A common thought experiment, one that is popularly enacted in all kinds of private (normally entertainment-oriented) and professionally geared (sociological, psychological, and even psychiatric) settings, entails asking the question: If you had one week to live, where would you go? In attempting to answer this revealing entreaty, as I have been told by a few of my globe-trotting acquaintances, a timely online search conducted through the Optimum Customer Support service can literally pay in ‘gold’ dividends when summing up an appropriate response.
Answering in the Grips of the Dengue Epidemic…
I recall the first time when I was asked something similar, by an old high school friend of mine.
The timing for the conversational request was poignant, since I happened to be stricken with a severe bout of dengue fever on the occasion (contracted upon my trip to India in the sweltering heat of the Himalayan spring). My skin, soon after an unnoticed mosquito bite had worked its intrusive spell on my blood work, became inundated with unsightly rashes, and my skull bristled with a bone-crunching pain I would not wish upon my most loathed enemies.
The friend in question happened to run into me by chance during my sightseeing trip to the infamous pavilion of the Babri Masjid complex – a sight of much contrition between the local Hindu and Muslim factions of the area. Little did I know that soon afterwards, he would also be my consoling bedside companion in a dingy hospitable ward not far from the spot; administering cold sponges to alleviate some of the symptoms of the raging fever that regularly comes as a corollary of the tropical ailment.
…and Grappling with the Thought of my Incumbent Death
Considering the matter in retrospect, I suppose my dismal plight (on the occasion of this personal incident) did qualify me – at the time – to give a more considered answer than most people; who only rely on the power of imagination to invent a reasonable retort. What adds more weight to this assertion is the fact that, for a full 15 minutes of my life (as they progressed painfully back then), I had to grapple with the realization that I might end up losing my life in a foreign country – as one of the nursing assistants employed within the dispensary remarked casually after injecting me with some Tylenol.
To this day, a full eight years and three months later, I still do not know if he was making a crude joke on my expense, or covering all the bases in case a mortality did eventually occur…
The Place Where I Would Venture: Jerusalem
This part of my account is, in many ways, similar to the one with which I provided some macabre verbal entertainment to my friend during the hospital stay.
The place that I would like to visit the most, in the event of my incumbent departure from this world, would be the holy city of Jerusalem. And I don’t mean this in the sense of embarking on a religious/spiritual pilgrimage to the place.
Jerusalem, which is now being actively annexed from historical Palestinian hegemony to Israeli (state-backed) control through the ever-expanding & globally controversial West Bank ‘settlement plans’ project, is the point of contention between the adherents of the three major Abrahamic religions – which collectively boast the largest number of ideological adherents by all global demographic counts (encompassing more than half of humanity).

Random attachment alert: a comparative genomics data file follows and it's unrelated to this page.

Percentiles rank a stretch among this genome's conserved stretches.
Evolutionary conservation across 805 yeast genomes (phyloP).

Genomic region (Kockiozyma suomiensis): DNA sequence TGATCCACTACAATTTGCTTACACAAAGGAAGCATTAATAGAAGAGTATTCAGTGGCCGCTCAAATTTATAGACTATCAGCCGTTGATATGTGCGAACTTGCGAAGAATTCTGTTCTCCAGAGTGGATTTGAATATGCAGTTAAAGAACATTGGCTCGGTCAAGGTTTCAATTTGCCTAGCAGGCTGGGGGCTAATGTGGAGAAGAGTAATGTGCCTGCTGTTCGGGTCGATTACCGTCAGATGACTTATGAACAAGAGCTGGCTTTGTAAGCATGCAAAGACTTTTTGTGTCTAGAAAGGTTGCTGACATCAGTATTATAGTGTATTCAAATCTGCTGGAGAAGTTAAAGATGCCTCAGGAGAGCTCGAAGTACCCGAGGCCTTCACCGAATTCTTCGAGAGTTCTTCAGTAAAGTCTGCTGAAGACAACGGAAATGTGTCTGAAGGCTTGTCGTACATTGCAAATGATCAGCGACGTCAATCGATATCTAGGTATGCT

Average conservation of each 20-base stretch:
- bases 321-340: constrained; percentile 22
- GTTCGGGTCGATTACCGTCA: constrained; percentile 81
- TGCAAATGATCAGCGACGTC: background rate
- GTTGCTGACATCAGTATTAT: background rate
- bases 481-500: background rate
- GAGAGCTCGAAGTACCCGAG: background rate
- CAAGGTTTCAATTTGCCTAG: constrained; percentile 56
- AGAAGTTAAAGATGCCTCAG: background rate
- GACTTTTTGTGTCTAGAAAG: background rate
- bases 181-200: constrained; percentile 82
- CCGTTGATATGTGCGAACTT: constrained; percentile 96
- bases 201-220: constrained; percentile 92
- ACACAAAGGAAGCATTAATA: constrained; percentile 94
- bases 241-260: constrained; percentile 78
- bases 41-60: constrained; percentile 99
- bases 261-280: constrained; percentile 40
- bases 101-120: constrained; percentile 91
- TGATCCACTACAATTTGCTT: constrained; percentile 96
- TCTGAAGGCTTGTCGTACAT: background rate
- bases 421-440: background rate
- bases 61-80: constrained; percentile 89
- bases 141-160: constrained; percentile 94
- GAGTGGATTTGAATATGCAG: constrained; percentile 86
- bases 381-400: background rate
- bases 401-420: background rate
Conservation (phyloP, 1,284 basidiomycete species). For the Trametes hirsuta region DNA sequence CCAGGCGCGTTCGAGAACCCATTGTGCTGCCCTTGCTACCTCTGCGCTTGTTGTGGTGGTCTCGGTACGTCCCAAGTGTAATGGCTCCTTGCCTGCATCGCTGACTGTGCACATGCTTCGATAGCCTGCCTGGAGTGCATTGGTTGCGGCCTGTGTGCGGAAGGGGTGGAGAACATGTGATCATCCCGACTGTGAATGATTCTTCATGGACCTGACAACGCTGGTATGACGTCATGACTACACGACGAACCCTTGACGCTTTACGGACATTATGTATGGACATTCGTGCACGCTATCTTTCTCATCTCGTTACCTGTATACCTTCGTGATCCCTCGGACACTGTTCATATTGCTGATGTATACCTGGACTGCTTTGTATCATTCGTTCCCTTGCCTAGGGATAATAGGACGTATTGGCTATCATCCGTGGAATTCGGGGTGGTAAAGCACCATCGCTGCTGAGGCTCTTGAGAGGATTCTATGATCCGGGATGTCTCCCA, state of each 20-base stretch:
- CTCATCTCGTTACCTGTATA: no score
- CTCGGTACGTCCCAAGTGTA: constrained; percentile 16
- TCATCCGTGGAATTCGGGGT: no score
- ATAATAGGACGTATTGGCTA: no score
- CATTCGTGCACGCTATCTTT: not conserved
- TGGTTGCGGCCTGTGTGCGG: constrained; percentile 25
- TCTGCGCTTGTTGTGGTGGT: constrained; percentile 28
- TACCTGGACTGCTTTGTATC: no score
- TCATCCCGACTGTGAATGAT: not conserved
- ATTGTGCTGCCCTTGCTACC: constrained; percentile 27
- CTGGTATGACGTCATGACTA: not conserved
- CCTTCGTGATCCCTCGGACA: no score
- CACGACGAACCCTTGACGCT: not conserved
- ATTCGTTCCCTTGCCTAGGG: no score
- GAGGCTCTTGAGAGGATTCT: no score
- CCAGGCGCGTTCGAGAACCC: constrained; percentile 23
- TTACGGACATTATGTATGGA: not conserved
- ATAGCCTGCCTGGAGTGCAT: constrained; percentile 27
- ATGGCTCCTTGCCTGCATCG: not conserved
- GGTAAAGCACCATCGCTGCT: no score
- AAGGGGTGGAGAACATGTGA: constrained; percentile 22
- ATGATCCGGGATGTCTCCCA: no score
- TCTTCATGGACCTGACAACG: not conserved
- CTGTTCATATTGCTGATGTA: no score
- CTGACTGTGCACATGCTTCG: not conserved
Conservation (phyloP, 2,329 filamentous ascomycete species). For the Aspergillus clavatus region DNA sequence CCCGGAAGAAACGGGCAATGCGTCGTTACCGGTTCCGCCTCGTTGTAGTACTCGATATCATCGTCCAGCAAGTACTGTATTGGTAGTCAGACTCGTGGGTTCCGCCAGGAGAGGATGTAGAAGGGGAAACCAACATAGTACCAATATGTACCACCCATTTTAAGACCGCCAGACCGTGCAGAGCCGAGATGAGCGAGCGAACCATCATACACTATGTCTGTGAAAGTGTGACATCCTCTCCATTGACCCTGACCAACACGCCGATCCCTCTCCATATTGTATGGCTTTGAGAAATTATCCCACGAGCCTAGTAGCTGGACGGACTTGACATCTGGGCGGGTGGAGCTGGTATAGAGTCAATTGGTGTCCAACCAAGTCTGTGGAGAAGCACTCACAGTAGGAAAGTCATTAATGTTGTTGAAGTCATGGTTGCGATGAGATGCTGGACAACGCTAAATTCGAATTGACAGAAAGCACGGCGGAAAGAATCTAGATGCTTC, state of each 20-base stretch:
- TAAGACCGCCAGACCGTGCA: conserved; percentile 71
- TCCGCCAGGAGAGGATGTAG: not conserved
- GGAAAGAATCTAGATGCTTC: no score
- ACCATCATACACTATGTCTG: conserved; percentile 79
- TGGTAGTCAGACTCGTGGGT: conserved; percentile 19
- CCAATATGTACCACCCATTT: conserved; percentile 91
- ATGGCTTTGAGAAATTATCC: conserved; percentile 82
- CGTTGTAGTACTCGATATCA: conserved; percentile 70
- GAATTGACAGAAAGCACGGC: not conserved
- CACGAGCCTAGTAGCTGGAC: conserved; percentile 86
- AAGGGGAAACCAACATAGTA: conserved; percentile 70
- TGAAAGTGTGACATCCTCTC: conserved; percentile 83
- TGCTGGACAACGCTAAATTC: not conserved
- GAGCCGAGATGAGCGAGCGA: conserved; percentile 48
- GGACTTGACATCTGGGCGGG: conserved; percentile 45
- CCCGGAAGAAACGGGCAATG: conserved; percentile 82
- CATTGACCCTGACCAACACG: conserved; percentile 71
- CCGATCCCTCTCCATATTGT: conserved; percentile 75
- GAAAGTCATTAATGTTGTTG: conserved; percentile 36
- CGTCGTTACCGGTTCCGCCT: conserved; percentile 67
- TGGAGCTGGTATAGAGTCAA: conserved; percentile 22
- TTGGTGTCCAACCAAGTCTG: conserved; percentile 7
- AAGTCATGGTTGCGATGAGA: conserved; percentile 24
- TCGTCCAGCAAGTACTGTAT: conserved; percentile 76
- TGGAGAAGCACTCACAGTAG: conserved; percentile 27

As such, it presents a fascinating experiential case study for any historian, anthropologist, sociologist, theologian or culture-critic; who wishes to conduct some in-depth research on how faith doctrines manage to politically galvanize groups of people for centuries & millenniums on end, and cause them to resort to violence in the name of their particular interpretations of scriptural dogma.
Pondering over the Unique Appeal of the Biblical Hotspot
These observations, which are standard-place for any academic to espouse, constitute the basic outward appeal of the place – but what I have found most enticing about Jerusalem is how it continues to evade the onslaught of modernity with its essential brands of competing orthodoxy.
This issue, as I have found in my lengthy travels to the region, is discernible in the psychological makeups of the city’s residents, who hail from a perplexing mix of:
- Native Arab,
- European (diasporic) Jewish, and
- Middle Eastern Christian origins.
The uniquely hybridized cultural tapestry of the place, made up of an enchanting blend of the ethnic, culinary, linguistic and geographically-defined heritages of its people, makes way for an air of pungent intellectual and empirical intoxication to permeate the streets and historical architectures of Jerusalem.
This characteristic of the ancient city, which more fittingly deserves the accolade of being remembered as the ‘Eternal City’ by its multitudes of admirers based across the world, is completely idiosyncratic to it; and is shared by no other earthly location to my knowledge.
When sufficiently stoked by like-minded individuals, I can go on and on about the holy city, but this brief outpouring will have to suffice for now.
If you’re interested in learning more about the historical and contemporary legacies of Jerusalem (as they continue to be unfolded in newspaper reports almost on a daily basis), consider signing up for an affordable Optimum Internet plan. The said subscription provision may be easily attained through the Optimum Cable Customer service.